Medtronic, Inc. (NYSE: MDT) announces completion of the enrollment phase of 1,800 patients in the RAFT clinical trial (Resynchronization/Defibrillation for Ambulatory Heart Failure Trial), which is studying the impact of cardiac resynchronization therapy in mildly symptomatic heart failure patients, or those at risk of worsening heart failure, but not currently indicated under medical guidelines to receive treatment with the device.
“This study is important to guide therapy for heart failure patients with milder heart failure symptoms who have a dilated heart and poor heart function. These patients have a tendency to develop worsening symptoms, to require hospitalization, and they may die prematurely. This study will determine if cardiac resynchronization therapy, when used earlier in the disease, can delay or prevent the progression of heart failure,” said Anthony Tang, M.D., RAFT Nominated Principal Investigator and Adjunct Professor of Medicine, University of Ottawa.
More than 22 million people worldwide – including 500,000 Canadians and 5 million Americans – have heart failure, a condition in which the heart cannot adequately pump blood to the body. Cardiac resynchronization therapy is a proven treatment for some patients with moderate to severe heart failure (New York Heart Association, or NYHA Class III and ambulatory Class IV) that improves the heart’s pumping efficiency, may help to reduce heart failure symptoms as well as hospitalizations, and may improve quality of life and reduce mortality. The RAFT trial is one of several clinical trials underway to determine whether patients with mild or fewer symptoms (NYHA Class II) also may benefit from cardiac resynchronization therapy.
“Medtronic-sponsored research has demonstrated the utility of cardiac device therapy in heart failure patients,” said Marshall Stanton, M.D., vice president of clinical research for the Cardiac Rhythm Disease Management business at Medtronic. “The aim of these efforts is to ensure more heart failure patients who could benefit from our therapies are able to receive them.”
A double-blinded, randomized, controlled trial, RAFT is led by the University of Ottawa Heart Institute and jointly supported by a peer reviewed grant from Medtronic and the Canadian Institutes of Health Research (CIHR). It involves 1,800 patients with mild to moderate heart failure (NYHA Class II and III), left ventricular ejection fraction (LVEF, a measure of the heart’s pumping effectiveness) less than or equal to 30 percent and QRS duration of greater than or equal to 120 milliseconds. Patients in the control group received either a single or dual chamber ICD; patients in the “experimental” arm received a cardiac resynchronization therapy-defibrillator. The primary outcome is a composite of total mortality and heart failure hospitalization; secondary outcomes include total mortality, cardiovascular mortality, sudden arrhythmic death, health related quality of life, and cost economics. Patients will be followed for a minimum of 18 months.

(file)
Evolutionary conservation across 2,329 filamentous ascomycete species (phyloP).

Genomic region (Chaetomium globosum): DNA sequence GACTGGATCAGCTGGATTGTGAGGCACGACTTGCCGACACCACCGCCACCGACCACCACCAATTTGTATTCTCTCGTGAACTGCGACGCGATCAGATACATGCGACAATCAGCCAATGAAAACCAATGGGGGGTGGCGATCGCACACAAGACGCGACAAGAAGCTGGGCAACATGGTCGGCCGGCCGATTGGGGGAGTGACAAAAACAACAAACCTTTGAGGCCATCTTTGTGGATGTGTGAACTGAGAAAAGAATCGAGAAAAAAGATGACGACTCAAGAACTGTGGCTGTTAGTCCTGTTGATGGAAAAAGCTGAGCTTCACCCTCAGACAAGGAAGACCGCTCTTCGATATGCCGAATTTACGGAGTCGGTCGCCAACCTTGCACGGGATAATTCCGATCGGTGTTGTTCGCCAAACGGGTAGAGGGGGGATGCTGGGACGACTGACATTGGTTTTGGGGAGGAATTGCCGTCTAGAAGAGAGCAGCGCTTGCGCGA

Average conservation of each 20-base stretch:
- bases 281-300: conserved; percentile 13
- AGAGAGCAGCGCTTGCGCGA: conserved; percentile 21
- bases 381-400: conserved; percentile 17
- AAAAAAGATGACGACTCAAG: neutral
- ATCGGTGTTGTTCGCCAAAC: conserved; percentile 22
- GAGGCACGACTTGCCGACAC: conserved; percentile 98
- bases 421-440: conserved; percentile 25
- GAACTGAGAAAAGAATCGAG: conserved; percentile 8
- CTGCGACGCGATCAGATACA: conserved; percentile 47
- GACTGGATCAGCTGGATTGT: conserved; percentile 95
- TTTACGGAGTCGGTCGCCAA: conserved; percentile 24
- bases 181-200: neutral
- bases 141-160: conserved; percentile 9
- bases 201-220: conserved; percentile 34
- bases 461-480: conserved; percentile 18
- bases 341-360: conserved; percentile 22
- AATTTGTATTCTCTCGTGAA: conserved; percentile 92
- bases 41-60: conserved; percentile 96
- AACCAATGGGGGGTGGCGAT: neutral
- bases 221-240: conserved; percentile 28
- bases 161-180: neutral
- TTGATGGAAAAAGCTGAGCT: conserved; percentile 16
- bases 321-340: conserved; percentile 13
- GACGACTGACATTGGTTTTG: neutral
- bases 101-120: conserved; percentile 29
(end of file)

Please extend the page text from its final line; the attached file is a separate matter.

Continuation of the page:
About Heart Failure and Cardiac Resynchronization Therapy
– Heart failure is a major economic burden, with the high incidence of hospitalizations as a major cost driver. Estimates place the cost of treating Canadian patients with moderate to severe heart failure at up to $2.3 billion CAD annually1. In the United States, it costs $34.5 billion annually2.
– Chronic heart failure occurs when the heart is unable to pump enough blood to sustain adequate circulation in the body’s tissues.
– The initial manifestation in heart failure is a decrease in blood output from the left ventricle. In many cases, this decrease in pumping output is accompanied by errant impulses from the heart’s electrical system. These can result in accelerated rhythms that adversely affect the heart’s ability to pump blood and are potentially lethal.
– Cardiac resynchronization therapy uses an implantable device to improve the pumping efficiency of the heart and increase blood flow to the body.
– Cardiac resynchronization therapy is intended to complement standard drug therapy, and dietary and lifestyle modifications.
– Some heart failure patients may also be at risk for sudden cardiac death and are eligible to receive an implantable-cardioverter defibrillator (ICD), a device that uses electrical impulses to stop fatal heart rhythms, or a combination cardiac resynchronization therapy defibrillator. Recent studies have shown that ICD therapy significantly reduces death from sudden cardiac arrest in patients with heart failure and poor heart pumping function.
Caution: Similar studies to RAFT, using CRT devices in this patient population, are being conducted in the United States. The use of CRT devices is limited by federal (or United States) law for this indication.
Medtronic, Inc. , headquartered in Minneapolis, is the global leader in medical technology – alleviating pain, restoring health, and extending life for millions of people around the world.
Any forward-looking statements are subject to risks and uncertainties such as those described in Medtronic’s Annual Report on Form 10-K for the year ended April 25, 2008. Actual results may differ materially from anticipated results.
1 J.D. Bentkover et al. New technologies and potential cost savings related to morbidity and mortality reduction in Class III/IV heart failure patients in Canada. International Journal of Cardiology; 88(2003) 33-41.